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Party system nationalization, presidential coalitions, and government spending

Party system nationalization, presidential coalitions, and government spending
Party system nationalization, presidential coalitions, and government spending
This paper argues that there is a strong relationship between geographical patterns of political parties' electoral performance and the composition of central government expenditures. When party system nationalization is high, the composition of spending will focus more on non-targetable expenditures, while targetable expenditures increase as the party system distribution of votes across different districts becomes less homogenous. However, the effect of party nationalization on spending type is conditioned by the size of the presidential coalition; targeted transfers will increase if the coalition size decreases, even if party nationalization is high. I find support for these hypotheses with an empirical analysis of district-level electoral and government expenditure data for several countries in Latin America between 1990 and 2006.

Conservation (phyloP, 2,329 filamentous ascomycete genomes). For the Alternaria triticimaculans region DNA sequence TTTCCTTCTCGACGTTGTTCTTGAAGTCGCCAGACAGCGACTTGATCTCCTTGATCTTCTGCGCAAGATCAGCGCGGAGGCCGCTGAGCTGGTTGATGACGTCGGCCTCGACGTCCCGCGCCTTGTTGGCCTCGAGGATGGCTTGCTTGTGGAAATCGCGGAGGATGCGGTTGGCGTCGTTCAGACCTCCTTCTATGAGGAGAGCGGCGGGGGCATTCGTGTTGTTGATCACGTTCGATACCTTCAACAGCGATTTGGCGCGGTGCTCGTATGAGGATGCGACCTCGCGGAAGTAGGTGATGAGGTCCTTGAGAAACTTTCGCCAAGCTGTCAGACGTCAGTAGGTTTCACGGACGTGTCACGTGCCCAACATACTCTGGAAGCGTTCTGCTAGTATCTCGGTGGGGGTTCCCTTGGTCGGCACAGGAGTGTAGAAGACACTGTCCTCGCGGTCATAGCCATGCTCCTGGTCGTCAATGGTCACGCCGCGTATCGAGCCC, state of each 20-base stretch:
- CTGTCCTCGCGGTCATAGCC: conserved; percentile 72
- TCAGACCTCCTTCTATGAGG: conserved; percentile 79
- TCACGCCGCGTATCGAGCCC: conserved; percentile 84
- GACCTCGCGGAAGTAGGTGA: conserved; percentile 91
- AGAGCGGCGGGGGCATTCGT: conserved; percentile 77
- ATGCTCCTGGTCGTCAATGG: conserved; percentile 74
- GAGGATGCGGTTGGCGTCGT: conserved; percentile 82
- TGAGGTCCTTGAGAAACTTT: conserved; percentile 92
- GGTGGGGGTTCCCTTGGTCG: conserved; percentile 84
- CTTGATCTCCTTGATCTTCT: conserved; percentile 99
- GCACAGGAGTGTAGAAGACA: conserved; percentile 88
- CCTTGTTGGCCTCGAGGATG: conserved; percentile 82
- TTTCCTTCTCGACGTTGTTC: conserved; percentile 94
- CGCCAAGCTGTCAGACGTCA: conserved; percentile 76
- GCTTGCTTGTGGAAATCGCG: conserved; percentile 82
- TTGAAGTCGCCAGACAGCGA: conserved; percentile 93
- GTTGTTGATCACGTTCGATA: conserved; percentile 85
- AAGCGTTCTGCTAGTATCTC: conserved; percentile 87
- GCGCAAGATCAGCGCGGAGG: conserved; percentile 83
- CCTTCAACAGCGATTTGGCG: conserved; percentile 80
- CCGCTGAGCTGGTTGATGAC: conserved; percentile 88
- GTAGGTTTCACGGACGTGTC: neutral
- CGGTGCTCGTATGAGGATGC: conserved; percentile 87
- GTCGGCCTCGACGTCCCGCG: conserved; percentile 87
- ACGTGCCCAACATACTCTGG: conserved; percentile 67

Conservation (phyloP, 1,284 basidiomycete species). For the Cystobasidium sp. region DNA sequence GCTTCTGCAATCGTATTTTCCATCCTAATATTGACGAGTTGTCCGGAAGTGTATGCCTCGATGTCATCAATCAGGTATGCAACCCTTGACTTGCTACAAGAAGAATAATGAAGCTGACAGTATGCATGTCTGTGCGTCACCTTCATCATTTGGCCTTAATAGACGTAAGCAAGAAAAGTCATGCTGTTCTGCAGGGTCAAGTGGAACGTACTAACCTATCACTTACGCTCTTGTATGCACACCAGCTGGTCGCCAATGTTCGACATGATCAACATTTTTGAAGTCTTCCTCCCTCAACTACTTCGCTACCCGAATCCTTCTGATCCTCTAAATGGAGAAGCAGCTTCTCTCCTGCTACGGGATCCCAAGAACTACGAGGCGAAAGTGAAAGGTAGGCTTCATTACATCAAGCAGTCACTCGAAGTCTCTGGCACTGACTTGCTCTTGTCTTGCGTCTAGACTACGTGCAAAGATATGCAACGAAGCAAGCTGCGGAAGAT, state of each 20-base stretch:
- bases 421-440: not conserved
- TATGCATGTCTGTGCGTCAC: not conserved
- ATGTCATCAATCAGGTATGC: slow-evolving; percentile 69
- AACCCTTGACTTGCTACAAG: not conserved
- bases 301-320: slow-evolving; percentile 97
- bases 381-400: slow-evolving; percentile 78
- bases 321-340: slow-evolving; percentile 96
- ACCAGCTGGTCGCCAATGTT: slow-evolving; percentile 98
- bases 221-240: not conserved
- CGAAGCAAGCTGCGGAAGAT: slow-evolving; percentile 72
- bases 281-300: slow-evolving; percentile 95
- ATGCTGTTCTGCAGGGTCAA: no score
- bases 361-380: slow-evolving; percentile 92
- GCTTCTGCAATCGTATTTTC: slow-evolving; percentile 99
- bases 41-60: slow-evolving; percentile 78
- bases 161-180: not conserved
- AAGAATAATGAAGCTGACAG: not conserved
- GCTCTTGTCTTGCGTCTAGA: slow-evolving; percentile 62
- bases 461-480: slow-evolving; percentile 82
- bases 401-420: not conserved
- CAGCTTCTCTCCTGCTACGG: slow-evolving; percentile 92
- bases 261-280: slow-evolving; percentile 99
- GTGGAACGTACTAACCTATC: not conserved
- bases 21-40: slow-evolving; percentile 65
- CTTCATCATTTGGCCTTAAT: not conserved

0261-3794
1-12
Castaneda-Angarita, Nestor
6e791426-3da3-4ba9-baaf-83f0b564a681
Castaneda-Angarita, Nestor
6e791426-3da3-4ba9-baaf-83f0b564a681

Castaneda-Angarita, Nestor (2013) Party system nationalization, presidential coalitions, and government spending. Electoral Studies, 32 (4), 1-12. (doi:10.1016/j.electstud.2013.03.005).

Record type: Article

Abstract

This paper argues that there is a strong relationship between geographical patterns of political parties' electoral performance and the composition of central government expenditures. When party system nationalization is high, the composition of spending will focus more on non-targetable expenditures, while targetable expenditures increase as the party system distribution of votes across different districts becomes less homogenous. However, the effect of party nationalization on spending type is conditioned by the size of the presidential coalition; targeted transfers will increase if the coalition size decreases, even if party nationalization is high. I find support for these hypotheses with an empirical analysis of district-level electoral and government expenditure data for several countries in Latin America between 1990 and 2006.

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Published date: December 2013
Organisations: Politics & International Relations

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Local EPrints ID: 357420
URI: https://eprints.soton.ac.uk/id/eprint/357420
ISSN: 0261-3794
PURE UUID: 6ab3bcf9-286c-4772-9231-cf8c3d10de5c

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Date deposited: 10 Oct 2013 13:39
Last modified: 18 Jul 2017 03:32

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